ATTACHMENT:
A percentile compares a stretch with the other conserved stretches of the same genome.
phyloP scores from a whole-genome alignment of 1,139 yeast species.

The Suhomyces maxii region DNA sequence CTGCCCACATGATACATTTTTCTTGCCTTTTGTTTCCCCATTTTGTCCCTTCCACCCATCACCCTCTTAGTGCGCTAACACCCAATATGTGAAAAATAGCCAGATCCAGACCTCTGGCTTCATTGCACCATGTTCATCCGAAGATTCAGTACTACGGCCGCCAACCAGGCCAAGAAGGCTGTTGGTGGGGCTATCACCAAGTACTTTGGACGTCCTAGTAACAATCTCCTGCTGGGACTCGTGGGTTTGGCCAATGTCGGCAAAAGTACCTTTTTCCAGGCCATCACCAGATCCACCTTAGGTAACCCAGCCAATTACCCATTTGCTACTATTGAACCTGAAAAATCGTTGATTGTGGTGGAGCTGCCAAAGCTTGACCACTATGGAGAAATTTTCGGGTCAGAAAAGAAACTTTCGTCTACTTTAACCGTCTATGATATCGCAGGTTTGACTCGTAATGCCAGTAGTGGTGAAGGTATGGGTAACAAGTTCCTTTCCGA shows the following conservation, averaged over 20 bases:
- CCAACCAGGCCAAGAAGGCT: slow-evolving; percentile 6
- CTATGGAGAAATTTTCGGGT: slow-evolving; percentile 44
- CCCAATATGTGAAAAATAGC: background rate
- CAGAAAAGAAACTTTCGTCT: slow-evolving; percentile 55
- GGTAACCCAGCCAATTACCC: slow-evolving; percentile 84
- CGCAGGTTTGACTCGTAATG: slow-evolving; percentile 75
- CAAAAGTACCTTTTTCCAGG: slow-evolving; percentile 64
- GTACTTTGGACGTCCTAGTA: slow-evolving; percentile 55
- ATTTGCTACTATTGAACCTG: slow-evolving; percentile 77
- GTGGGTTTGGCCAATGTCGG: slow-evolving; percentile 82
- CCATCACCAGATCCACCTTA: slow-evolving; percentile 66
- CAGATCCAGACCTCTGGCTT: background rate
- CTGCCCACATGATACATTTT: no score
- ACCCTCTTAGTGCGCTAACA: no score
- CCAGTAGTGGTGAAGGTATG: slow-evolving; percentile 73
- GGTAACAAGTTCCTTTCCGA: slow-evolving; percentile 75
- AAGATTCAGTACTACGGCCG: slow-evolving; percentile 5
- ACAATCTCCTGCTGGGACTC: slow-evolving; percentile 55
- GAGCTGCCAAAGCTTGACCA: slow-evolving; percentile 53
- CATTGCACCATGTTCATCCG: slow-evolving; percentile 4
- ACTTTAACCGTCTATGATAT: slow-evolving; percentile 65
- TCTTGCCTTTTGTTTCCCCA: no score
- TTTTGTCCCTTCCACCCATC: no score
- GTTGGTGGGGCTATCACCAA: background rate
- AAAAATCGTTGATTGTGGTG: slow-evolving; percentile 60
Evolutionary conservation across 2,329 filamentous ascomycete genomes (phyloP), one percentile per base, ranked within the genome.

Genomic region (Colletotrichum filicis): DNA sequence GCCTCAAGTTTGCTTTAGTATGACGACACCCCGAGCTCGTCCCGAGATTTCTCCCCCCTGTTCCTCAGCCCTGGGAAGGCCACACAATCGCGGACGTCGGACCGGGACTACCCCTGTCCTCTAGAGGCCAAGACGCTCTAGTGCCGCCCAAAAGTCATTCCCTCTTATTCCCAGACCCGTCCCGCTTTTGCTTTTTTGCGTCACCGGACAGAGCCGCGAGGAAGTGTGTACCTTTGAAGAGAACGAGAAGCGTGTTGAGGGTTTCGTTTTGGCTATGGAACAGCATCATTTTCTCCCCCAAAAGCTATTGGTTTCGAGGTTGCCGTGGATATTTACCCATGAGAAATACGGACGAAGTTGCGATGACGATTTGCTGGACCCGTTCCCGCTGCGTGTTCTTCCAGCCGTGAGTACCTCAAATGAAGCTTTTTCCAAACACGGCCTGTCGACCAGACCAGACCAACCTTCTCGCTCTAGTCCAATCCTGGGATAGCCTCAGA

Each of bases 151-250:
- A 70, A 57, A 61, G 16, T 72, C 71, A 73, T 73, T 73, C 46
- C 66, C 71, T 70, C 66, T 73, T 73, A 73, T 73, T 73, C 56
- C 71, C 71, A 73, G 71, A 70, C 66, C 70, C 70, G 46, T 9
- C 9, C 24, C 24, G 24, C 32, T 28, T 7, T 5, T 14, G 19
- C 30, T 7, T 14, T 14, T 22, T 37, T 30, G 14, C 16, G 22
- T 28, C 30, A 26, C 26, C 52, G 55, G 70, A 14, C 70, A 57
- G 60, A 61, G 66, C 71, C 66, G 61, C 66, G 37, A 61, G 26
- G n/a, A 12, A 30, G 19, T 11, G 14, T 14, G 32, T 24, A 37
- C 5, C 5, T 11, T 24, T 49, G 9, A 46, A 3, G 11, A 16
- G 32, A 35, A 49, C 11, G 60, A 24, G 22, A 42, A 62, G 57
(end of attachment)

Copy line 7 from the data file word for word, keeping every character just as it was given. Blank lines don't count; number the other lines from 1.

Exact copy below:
- CAGAAAAGAAACTTTCGTCT: slow-evolving; percentile 55